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Trudeau’s statements indicate the Liberal government is in overall agreement with the task force’s 80 recommendations.Michelle Siu/The Globe and Mail

Prime Minister Justin Trudeau agrees the minimum age to smoke marijuana should be 18 or 19, in line with each province's drinking laws, endorsing one of the most controversial recommendations from a federal task force on legalization this week.

Mr. Trudeau said the task force, which was chaired by former Liberal cabinet minister Anne McLellan, settled on the appropriate age to limit the role of the black market in Canada. With these comments, Mr. Trudeau rejected the calls of public health experts to set the minimum age in the early or mid-20s to protect developing brains.

"I think the proposal for the age of 18, or 19 in some provinces, to align with the [legal drinking age] across the country, is a reasonable compromise," Mr. Trudeau said at a news conference. "We know the main harm that comes from the consumption of marijuana occurs at a younger age than 18 or 19, and I think this is a reasonable approach that is balanced, practical and useful."

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Mr. Trudeau's statements indicate the Liberal government is in overall agreement with the task force's 80 recommendations.

"I want to thank the task force for the excellent work that they put in the report, to make recommendations on the best way to move forward while protecting our children from the easy access they currently have to marijuana, and to remove criminal elements from the marijuana market," he said.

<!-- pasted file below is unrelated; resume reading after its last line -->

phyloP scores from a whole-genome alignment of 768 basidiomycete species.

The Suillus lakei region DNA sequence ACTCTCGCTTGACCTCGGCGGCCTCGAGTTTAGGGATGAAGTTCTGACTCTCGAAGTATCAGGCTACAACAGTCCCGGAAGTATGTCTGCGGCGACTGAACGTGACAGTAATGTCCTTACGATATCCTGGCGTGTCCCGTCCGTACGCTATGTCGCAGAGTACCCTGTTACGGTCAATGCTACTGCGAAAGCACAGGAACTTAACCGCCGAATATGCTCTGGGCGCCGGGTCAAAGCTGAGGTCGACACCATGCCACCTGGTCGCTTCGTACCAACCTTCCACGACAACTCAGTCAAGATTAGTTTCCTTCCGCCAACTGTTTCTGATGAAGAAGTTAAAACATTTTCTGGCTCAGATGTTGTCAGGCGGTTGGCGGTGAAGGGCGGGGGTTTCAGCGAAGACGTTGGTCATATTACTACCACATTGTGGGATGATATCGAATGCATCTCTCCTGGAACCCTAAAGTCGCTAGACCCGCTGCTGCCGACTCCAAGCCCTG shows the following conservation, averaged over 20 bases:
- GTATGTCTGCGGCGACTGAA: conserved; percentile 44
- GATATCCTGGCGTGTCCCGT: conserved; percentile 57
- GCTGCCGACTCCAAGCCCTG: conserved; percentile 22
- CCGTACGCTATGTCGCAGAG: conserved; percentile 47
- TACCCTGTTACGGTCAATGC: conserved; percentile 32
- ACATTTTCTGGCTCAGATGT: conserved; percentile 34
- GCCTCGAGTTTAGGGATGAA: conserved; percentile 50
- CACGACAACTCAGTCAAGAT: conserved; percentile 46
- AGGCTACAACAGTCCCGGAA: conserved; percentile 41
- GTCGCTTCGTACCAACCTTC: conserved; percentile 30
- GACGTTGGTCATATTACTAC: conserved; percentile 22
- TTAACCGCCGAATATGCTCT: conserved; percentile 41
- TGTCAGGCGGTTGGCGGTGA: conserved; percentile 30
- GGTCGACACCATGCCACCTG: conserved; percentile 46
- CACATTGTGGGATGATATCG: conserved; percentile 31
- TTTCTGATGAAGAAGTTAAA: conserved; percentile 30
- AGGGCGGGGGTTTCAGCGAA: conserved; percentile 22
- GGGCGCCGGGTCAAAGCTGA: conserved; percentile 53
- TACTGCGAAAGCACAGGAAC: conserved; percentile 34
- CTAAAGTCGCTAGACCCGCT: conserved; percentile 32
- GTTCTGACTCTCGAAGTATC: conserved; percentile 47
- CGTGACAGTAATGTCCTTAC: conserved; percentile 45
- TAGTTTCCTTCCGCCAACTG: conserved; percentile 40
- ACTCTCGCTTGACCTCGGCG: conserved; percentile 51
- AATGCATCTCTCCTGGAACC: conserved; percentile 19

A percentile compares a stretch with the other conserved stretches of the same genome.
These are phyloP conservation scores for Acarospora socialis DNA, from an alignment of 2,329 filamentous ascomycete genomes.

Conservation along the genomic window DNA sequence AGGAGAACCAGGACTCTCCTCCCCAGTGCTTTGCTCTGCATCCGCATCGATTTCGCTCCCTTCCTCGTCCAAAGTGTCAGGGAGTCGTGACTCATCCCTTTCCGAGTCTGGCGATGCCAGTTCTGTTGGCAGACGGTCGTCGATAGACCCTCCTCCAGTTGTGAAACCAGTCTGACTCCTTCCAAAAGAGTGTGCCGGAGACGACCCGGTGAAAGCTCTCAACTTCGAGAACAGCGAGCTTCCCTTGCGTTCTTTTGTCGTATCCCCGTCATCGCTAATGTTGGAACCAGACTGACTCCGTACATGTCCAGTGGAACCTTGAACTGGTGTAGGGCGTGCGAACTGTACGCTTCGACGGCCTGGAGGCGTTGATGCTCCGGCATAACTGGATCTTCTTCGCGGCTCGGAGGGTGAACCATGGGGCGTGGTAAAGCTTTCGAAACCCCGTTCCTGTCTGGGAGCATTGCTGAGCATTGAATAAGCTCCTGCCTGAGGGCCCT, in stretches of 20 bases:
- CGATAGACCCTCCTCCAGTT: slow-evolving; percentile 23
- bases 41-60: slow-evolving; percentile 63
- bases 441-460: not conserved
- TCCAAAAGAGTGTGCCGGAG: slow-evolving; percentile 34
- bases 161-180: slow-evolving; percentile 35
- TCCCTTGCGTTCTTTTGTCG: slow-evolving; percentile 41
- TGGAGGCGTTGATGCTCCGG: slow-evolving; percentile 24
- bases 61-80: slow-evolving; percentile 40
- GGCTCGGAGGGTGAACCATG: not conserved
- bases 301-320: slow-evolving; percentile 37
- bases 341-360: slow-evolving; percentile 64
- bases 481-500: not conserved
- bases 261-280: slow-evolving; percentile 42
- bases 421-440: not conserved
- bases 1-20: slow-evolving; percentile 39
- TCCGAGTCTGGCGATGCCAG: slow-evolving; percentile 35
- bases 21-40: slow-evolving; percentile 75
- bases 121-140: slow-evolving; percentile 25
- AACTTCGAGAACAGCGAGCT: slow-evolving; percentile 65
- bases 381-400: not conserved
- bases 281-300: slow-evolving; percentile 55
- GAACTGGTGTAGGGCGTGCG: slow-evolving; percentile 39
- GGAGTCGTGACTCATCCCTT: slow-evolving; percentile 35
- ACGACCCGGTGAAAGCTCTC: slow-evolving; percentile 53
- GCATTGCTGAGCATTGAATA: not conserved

The task force urged the government to allow Canadians to buy or carry 30 grams of marijuana for personal use, and to grow up to four plants at home. The system it recommended would feature storefront sales and mail-order distribution, and allow a wide range of producers to operate legally, including "craft" growers and the current producers of medical marijuana.

The Liberal government has promised to table legislation to legalize marijuana in the spring of 2017.

A senior federal official said the time frame for launching the recreational marijuana market in Canada will depend on the "readiness of the provinces," which will regulate wholesale distribution and retailing. The official said aiming for 2018 would be ambitious, with 2019 being more feasible.

Ms. McLellan's task force said an older age limit could fuel illicit sales of cannabis, as people between 18 and 24 are among the highest consumers.

Medical groups had argued against age 18.

The Canadian Medical Association, pointing out that the brain develops until about age 25, while acknowledging concerns about the potential black market, recommended a legal age of 21 as a compromise.

The Canadian Paediatric Society called for limits on the concentration of tetrahydrocannabinol in cannabis products available to people 18 to 25 because of its effect on developing brains. It expressed disappointment that no limit will be placed.

Regardless of the legal age, medical experts agree the federal government must adopt a strong public education and awareness campaign to counter the myth that marijuana is safe. A 2013 Unicef report found that Canadian youth are the highest users of cannabis compared with those of other developed nations.

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